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How to Properly Season Your Cast Iron Cookware before Using

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Those heavy cast iron skillets, pots and pans may be frustrating to lift off the stove, but you’ll never buy another cookware piece again.

Cast iron has been used for more than a century as the cookware of choice. Its metal construction allows heat to evenly cook any food on nearly any stovetop style.

When you first receive cast iron, however, it’s bare of any seasoning. To make its surface nonstick and perfect for several decades to come, you must season it correctly before food even touches it.

Picture of a well-seasoned cast iron skillet cooking egg

How to Achieve Proper Seasoning for Your Cast Iron Cookware

Pick an Oil

The moment you bring the cast iron home, find an oil you prefer. It can be almost any type, such as vegetable or canola.

Cast-iron cookware reviews may even suggest butter as a seasoning agent. This fat can work, but it may leave too much of a buttery taste to food in the future.

Other cast iron fans prefer fresh lard. Essentially, you want a liquid fat to coat the metal as a way to season it and protect it from weathering elements, such as rust.

Bake It

Its not enough to simply coat the pan and put it away. The best cast-iron cookware seasoning process continues with a baking session.

Preheat the oven to 350 degrees Fahrenheit. Place the cast iron upside down on a tray or aluminum foil section.

You don’t want oil drips to start burning as they strike the oven’s floor. Allow the cast iron to remain in the oven for up to an hour.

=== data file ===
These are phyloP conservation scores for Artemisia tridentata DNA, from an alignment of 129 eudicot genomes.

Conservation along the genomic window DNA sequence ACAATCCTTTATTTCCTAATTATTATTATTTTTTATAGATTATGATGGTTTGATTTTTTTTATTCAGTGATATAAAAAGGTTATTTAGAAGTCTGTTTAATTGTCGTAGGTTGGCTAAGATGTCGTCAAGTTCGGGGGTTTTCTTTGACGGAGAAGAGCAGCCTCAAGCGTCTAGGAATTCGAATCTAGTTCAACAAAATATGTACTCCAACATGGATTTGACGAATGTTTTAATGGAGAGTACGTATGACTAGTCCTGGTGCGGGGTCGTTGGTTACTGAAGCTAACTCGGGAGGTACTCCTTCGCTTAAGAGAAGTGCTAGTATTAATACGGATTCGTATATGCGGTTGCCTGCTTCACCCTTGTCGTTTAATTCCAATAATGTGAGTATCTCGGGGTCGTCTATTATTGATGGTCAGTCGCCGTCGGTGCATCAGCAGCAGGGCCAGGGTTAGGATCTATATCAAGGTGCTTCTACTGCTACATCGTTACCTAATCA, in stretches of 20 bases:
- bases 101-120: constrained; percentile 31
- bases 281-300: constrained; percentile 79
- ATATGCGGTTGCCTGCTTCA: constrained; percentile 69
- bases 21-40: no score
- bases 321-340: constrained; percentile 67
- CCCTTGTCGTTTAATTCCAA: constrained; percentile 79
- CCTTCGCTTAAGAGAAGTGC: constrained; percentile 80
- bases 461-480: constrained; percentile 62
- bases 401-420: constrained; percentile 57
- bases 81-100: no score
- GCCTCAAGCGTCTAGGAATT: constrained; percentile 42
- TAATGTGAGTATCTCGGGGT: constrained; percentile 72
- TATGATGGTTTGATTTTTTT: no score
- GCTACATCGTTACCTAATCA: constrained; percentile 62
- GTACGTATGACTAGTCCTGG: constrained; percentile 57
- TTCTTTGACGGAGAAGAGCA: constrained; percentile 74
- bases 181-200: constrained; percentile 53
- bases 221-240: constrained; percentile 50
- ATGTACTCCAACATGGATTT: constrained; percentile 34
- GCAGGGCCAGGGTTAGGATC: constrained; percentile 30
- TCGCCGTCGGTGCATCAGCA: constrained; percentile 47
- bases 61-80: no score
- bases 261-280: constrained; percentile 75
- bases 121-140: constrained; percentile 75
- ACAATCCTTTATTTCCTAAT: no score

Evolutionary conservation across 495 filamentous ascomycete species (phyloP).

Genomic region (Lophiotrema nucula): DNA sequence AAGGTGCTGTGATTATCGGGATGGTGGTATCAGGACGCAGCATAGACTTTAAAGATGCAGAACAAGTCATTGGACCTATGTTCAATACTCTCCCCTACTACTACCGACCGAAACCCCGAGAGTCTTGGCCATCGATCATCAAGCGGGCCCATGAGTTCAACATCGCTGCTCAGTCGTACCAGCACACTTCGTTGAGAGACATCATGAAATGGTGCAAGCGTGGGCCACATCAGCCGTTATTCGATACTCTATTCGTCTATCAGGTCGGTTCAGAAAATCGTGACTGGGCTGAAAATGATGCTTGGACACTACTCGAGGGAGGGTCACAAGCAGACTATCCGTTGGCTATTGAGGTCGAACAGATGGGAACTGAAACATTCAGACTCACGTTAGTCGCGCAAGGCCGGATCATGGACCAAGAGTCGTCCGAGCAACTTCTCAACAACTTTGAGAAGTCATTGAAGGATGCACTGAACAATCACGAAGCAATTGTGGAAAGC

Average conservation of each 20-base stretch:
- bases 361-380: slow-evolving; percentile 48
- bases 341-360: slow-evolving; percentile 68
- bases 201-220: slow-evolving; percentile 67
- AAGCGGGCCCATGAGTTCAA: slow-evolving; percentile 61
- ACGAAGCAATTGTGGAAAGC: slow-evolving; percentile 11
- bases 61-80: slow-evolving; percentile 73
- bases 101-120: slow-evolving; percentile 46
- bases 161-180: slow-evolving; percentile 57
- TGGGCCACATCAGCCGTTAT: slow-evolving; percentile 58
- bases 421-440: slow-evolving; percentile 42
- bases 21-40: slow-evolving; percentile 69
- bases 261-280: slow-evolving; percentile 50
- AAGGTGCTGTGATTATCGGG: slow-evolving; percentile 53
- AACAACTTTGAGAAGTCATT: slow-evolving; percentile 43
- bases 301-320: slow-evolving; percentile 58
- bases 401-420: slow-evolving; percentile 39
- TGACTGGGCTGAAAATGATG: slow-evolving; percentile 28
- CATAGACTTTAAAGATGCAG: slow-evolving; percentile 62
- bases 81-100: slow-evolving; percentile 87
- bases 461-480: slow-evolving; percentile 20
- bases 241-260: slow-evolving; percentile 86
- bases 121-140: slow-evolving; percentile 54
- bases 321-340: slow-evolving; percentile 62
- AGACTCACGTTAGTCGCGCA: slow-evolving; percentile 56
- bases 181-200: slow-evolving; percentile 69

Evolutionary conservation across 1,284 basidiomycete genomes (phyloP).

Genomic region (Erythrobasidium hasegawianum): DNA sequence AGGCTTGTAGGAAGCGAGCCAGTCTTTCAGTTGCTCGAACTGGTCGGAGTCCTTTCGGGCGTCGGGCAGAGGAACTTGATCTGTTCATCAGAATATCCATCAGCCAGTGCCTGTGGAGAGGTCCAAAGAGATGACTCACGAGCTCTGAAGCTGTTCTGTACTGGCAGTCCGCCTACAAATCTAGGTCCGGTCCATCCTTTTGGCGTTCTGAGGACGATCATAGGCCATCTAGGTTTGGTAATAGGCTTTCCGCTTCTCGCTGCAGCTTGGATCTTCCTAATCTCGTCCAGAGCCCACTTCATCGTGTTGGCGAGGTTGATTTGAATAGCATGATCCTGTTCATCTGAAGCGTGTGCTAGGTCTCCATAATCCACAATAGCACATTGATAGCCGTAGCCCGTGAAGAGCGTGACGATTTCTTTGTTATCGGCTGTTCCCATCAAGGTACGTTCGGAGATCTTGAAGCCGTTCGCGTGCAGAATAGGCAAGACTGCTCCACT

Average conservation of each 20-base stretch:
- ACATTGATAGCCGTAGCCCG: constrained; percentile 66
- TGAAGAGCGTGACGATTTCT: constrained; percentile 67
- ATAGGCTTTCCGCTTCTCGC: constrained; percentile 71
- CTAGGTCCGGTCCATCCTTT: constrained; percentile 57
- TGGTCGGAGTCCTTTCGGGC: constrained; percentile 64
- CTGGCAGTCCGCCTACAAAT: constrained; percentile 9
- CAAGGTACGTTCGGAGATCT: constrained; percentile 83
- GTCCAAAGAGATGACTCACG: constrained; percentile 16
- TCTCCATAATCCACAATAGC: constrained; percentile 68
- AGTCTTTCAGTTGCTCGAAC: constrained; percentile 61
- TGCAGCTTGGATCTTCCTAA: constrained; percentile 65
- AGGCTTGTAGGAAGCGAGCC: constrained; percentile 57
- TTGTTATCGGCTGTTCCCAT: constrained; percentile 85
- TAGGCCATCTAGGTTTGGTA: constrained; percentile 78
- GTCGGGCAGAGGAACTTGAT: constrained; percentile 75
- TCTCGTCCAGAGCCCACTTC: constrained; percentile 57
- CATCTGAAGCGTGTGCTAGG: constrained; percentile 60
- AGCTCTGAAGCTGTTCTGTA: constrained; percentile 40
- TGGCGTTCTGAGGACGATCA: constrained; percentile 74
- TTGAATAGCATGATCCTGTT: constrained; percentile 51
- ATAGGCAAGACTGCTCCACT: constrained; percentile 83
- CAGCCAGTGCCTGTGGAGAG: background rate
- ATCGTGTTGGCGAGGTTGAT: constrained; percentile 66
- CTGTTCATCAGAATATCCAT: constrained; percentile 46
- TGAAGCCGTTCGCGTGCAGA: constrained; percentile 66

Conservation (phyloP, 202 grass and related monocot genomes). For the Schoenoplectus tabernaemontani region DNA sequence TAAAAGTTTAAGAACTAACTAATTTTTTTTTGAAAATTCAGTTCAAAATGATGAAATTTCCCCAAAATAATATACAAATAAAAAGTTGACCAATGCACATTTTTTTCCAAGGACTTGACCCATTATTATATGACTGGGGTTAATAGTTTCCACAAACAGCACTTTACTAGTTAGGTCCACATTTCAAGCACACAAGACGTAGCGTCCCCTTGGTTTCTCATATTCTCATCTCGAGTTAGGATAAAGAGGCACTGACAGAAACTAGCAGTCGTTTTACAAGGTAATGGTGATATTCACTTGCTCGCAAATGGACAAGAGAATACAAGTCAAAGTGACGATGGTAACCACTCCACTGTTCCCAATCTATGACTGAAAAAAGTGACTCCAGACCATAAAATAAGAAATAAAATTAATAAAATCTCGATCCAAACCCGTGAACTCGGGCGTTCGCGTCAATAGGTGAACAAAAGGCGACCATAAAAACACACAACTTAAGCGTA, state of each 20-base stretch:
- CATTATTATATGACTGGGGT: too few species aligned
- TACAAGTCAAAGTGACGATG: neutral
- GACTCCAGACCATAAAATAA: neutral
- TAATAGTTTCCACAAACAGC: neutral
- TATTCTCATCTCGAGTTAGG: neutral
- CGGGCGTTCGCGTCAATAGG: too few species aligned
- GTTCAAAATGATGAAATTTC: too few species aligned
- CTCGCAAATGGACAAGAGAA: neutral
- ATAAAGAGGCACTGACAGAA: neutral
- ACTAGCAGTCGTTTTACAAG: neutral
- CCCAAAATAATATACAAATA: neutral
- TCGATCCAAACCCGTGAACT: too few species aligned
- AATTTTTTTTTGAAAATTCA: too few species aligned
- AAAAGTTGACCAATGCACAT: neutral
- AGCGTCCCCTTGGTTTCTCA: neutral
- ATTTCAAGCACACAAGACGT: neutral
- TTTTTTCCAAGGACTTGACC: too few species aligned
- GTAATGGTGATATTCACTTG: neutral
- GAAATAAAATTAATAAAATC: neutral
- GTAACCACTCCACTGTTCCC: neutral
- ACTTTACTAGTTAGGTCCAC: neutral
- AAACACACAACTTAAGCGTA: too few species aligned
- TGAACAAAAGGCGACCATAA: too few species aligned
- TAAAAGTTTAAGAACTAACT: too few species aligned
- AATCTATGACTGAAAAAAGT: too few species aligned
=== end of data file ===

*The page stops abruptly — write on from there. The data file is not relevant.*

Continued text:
This baking process should solidify the first oil layer to the metal.

Soak it Periodically

Many cast-iron cookware reviews don’t mention this seasoning process, but it does create a thicker oil layer across the metal.

After baking and using the cookware for several meals, pour some oil into the skillet or pot. Add enough oil so it touches all the cookware’s walls.

Allow it to sit with the oil for several hours. You don’t even need to heat it up. Cast iron will absorb some of this oil, creating another strong layer.

Picture of properly seasoned cast iron used for baking

Picture of First made in America cast iron skilletPicture of Well-seasoned cast iron cookware

Wipe it Carefully

Pour the oil back into its container because it’s still clean for cooking use next time. Don’t rinse out the cast iron, however.

Simply take a paper towel or kitchen washcloth to the pan’s interior. Wipe the surface of all excess oil, but don’t scrub it clean.

An oily sheen should remain on the metal. Store it away in the oven or in a cabinet where the oil won’t be marred with stacking items on top of it.

Don’t Lose the Seasoning

The baking process only needs to be performed once, but continue to add oil and wipe it periodically from the metal surface.

Don’t use any metal utensils on the cast iron to avoid scratching the interior. Even soap is an enemy to cast iron.

It strips away the oil layer so any washing should only be done with basic tap water. No detergents are allowed.

If you have a large household, consider talking to everyone who cooks or cleans in the kitchen. It’s easy to forget about the special care cast iron requires so a skillet could end up in soapy water otherwise.

When everyone understands how to care for the best cast-iron cookware, it will last for many decades.

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